Their success will be key to Canada’s success—and to the ongoing process of reconciliation into the 2030s.
Visit Meadow Lake in Saskatchewan these days, and you will see workers preparing the ground and installing piping and wiring for an Indigenous-led bioenergy project that will eventually supply clean power to the SaskPower grid. Or head to Yellowknife, where jewelry designer Tania Larsson is creating new pieces for her 17,300 Instagram followers. Look east to Nova Scotia’s Cape Breton Island, and you’ll find the Membertou First Nation busy 24/7 operating a world-class data centre that provides data storage and recovery for clients.
The Fourth Industrial Revolution was already reshaping how we work and live—pushing more of what we do online, disrupting established companies and industries, and forcing a rethink of education and training. The pandemic only accelerated that shift. This isn’t to say all Canadian youth are going to become coders or machine learning specialists. Rather, it is a signal that the base understanding of employment now includes the skills needed to work with digital and other advanced technologies like drones, robotics and the Internet of Things—and these expectations are growing. These shifts are affecting all of us. But for Indigenous Canadians, they present unique challenges that could impact socioeconomic progress, opportunities and the chance at fuller participation in the Canadian economy in the years ahead.
In our 2018 report, Humans Wanted, we identified the skills that will prepare Canada’s youth to thrive in the workplaces of the future. We concluded that success will depend on two things: the skills to work with people (which we called foundational skills) and the skills to work with technology (also known as digital skills). While foundational skills like critical thinking and communication have always been important, acquiring digital skills will enable youth to work with technology as it permeates the workplace, rather than compete against it.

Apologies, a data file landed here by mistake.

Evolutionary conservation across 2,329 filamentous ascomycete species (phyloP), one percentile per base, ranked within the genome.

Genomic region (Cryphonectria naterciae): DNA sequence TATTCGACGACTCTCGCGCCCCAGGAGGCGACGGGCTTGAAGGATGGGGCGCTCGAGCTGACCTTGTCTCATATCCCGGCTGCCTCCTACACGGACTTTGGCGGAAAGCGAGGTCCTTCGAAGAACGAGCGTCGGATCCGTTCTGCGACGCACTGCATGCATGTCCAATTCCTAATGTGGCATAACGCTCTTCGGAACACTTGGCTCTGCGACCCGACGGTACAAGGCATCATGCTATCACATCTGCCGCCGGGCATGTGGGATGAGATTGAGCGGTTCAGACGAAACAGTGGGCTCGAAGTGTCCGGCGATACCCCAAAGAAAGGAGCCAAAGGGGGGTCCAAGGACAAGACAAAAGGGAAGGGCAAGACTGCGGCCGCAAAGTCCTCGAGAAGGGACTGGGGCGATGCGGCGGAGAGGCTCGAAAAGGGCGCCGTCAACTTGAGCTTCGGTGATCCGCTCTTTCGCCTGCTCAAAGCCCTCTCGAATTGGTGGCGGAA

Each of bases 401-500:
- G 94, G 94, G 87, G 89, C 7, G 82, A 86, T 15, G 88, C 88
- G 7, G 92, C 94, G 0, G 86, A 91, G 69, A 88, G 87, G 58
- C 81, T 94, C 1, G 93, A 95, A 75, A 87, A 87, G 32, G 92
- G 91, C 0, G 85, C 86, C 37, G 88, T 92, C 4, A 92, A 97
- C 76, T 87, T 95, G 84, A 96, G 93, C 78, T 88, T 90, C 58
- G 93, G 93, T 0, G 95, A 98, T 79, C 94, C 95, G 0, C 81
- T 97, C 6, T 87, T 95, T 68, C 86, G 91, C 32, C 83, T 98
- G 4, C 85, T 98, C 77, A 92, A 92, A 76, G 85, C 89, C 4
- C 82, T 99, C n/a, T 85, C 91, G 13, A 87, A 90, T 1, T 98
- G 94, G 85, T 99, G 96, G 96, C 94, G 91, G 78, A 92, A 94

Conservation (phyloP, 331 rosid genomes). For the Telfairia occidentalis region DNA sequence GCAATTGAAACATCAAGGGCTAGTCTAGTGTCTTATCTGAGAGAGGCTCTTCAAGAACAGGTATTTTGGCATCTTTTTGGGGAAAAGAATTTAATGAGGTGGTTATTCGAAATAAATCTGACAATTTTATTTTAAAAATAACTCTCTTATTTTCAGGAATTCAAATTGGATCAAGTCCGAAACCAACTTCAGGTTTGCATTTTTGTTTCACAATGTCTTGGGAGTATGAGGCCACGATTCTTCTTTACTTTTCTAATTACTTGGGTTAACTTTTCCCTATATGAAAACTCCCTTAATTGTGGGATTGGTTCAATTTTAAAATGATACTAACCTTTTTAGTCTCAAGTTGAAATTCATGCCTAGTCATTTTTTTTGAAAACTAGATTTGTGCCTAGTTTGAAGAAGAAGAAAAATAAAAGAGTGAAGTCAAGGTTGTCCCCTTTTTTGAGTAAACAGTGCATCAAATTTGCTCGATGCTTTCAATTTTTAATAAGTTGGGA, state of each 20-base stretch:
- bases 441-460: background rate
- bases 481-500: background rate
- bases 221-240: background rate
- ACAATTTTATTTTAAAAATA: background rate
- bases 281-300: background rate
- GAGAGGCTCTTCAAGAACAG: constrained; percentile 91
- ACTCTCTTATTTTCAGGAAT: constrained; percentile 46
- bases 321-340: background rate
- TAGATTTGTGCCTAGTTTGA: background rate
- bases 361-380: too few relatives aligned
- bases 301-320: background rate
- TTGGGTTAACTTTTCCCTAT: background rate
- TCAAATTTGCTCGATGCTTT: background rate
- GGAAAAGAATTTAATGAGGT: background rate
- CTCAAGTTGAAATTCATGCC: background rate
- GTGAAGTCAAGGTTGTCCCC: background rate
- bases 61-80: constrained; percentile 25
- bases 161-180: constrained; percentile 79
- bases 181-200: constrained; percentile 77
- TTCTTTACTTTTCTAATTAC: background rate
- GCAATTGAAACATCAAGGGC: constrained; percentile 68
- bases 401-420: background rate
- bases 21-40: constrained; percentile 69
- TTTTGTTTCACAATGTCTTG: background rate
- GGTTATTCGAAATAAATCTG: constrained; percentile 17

In this latest part of our three-year Humans Wanted endeavor, we trained our skills lens on Indigenous youth. Relative to the non-Indigenous population, fewer Indigenous youth are in jobs that require future-focused skills such as critical thinking and reading comprehension. And nearly two-thirds of jobs held by Indigenous workers will need a different mix of skills in the future. Mining companies will need fewer truck drivers—and more people to remotely operate driverless trucks, as well as to program, maintain and repair them. Nurses in remote communities will have to use digital tools to communicate with and assist doctors hundreds of kilometers away.
The digital shift is upending sectors where Indigenous Peoples have traditionally built careers, including the skilled trades; natural resources and agriculture; and the sales and service sector, which covers roles such as consultants and repair workers. It’s also enabling new opportunities where Indigenous employment is high, but career advancement has been slow, including health and education.